A brass hinge for the Psilocybe Cubensis pipe being made. 

Here is 5-Axis milling machine I put together using old parts, aluminum plate, and custom hardware..

I used a NEWS Yamatokoki mfg. rotary table that was made in Japan, an English made Myford milling attachment, and American made Taig lathe parts… This machine was made in 4 countries! haha. 

Unlike conventional milling machines, the spindle moves side to side and back to front instead of the table. The entire column to raise and lower the spindle is rotatable to approach the rotary table from two different axis. 

It’s quite heavy, and in use has very little vibration because the spindle is driven by a flax shaft that dampens the vibration from the motor. 

To test the machine I milled tiny rings into maple that were less than a millimeter in diameter. That’s accurate enough for me. 

Concept drawing. 
A simple composition of sand eroded by wind, revealing a small cluster of pebbles.  

Concept drawing. 

A simple composition of sand eroded by wind, revealing a small cluster of pebbles.  

Took a short break from pipe work to make myself a hair/beard comb. 

Bamboo, verawood, padauk, purpleheart, cannary wood. These four hardwoods change colour with exposure to UV light and oxygen. It’ll be interesting to see how it looks in a year! 

The finished gills for the Psilocybe Cubensis pipe.

Each individual gill is hand cut from solid walnut, planed, shaped with files, and then sanded by hand to give the width a taper. 

A very time consuming process, but essential to the realism of the final piece. 

They will be glued into place later on in the build. 

Working away in the shop.

Finished case for the Pipe of the Wanderers No. 4 

The clasp is crafted from African blackwood. 

The bamboo clasp pin is shaped to fit the contours of the bowl so that it can also be used as a bowl scraper. 

The purpleheart nodules are each hand shaped with a file and sandpaper. Hand shaping creates minute variations in the shape of each nodule, giving the piece a more organic feel, opposed to shaping on the lathe. 

The corresponding holes are numbered in pencil so that each nodule can be custom fit. A paper template is used to make note of which hole each nodule is paired to.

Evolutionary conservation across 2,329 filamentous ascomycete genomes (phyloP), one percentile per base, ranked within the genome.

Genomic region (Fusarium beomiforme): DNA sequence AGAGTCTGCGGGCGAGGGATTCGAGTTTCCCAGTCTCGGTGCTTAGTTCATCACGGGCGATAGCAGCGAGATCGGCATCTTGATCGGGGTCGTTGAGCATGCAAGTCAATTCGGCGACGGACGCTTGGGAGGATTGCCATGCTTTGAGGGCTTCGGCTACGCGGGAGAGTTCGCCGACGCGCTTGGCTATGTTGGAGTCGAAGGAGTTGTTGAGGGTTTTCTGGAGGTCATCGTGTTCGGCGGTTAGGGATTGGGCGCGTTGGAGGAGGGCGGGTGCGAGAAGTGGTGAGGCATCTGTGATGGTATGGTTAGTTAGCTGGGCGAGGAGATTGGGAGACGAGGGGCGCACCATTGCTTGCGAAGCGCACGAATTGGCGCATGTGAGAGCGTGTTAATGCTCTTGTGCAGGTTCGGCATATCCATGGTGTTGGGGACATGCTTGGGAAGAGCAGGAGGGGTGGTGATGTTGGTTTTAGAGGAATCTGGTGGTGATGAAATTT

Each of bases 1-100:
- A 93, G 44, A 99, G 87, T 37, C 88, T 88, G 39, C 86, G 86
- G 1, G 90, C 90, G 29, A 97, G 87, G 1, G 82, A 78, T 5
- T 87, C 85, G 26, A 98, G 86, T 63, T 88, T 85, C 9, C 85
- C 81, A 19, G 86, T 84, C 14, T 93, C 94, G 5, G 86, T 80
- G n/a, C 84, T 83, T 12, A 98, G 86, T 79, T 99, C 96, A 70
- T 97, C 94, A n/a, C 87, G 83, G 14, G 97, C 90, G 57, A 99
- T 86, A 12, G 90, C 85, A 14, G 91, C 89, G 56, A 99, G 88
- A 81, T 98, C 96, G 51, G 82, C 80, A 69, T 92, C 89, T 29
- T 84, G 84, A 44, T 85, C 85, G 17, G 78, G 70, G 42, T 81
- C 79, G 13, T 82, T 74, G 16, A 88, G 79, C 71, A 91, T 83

The fit must be perfect for the press fitting because the bowl area is under repeated stress. The epoxy alone cannot be relied upon here.

Once the nodules are hammered into place they will never loosen.  

Working on the African blackwood bowl, using a paper template to help visualize the final piece. 

Lots of planning ahead here. All measurements need to be considered carefully.

The new mushroom cap in mahogany.

I’ve been working on a mushroom pipe and today It was time to work on the cap.

The inspiration for this pipe stems from the Psilocybe Cubensis mushroom. 

Usually the cap is a golden brown colour, sometimes with a gradient from orange/brown to tan/white around the outside edge. Other times the caps are solid in colour, with a minutely hairy texture and dots of white. 

I spent a while choosing this section of apple tree trunk to harvest my block from. After cutting it open and inspecting the grain, I attempted to find a suitable chunk of wood to turn my mushroom cap from. 

After trimming the block on the bandsaw I had a piece with a nice gradient of dark heartwood to light sapwood and the grain was oriented the way I wanted it.

I chucked it up in the metal lathe and turned the mushroom cap…. 

It didn’t come out as expected… The grain ran away on me, a large void was hidden in the middle of the block, and I realized that this dense apple wood lacked the appropriate surface texture. It was all wrong!

To more realistically reproduce the texture and colour of the psilocybe mushroom cap, I would have to start over with a different piece of wood.

This happens often when working with odd pieces of stock.. you just don’t know what you’re going to get before you cut it open and start your adventure between the wood fibers. 

I ended up going with mahogany, its surface texture appears somewhat hairy, and the iridescent grain will give the cap a golden glow… more on that tomorrow. 

I’ll be moving to a new workshop soon, so today I decided to test part of my new lighting setup in my current shop to see how it compared to my old lighting. 

All photographs were taken at the same settings, 200 ISO, 1/125, f2.8, 60mm. White balance was adjusted to most realistically render the scene. 

I chose this setting because it is the lowest shutter speed that I would use hand-held, before switching over to a tripod. Being able to shoot hand-held is a lot better in the shop when I want to quickly compose and document something. 

All of the images were manipulated in Adobe RAW and Photoshop so that they matched as closely as possible. 

The lighting was mounted on the ceiling, at a height of 8’. 

The top photograph was taken under my usual tungsten lighting, a 300w halogen bulb. This is the same lighting that I used for all of my photographs on the blog so far. Notice the more directional light, harsh shadows, and grain showing up in the darker tones.

The middle photograph was taken under fluorescent lighting, a 4’ T8 fixture holding two 32w bulbs rated at 4100k with a CRI of 85. The lighting here is good, but I still had to brighten up the exposure in post quite a bit, creating grain in the shadow areas. 

In the bottom photograph I added an additional 4’ T8, for a total of four 32w 4100k bulbs across two fixtures. Here the image needed almost no post processing, the grain in the shadow detail is no longer present. A much cleaner image. 

All in all I am happy with the new lighting, and look forward to seeing what all six fixtures are going to look like when they are installed in the new workshop! 

Just taking some close up photos around the shop to test the new fluorescent lighting in the shop.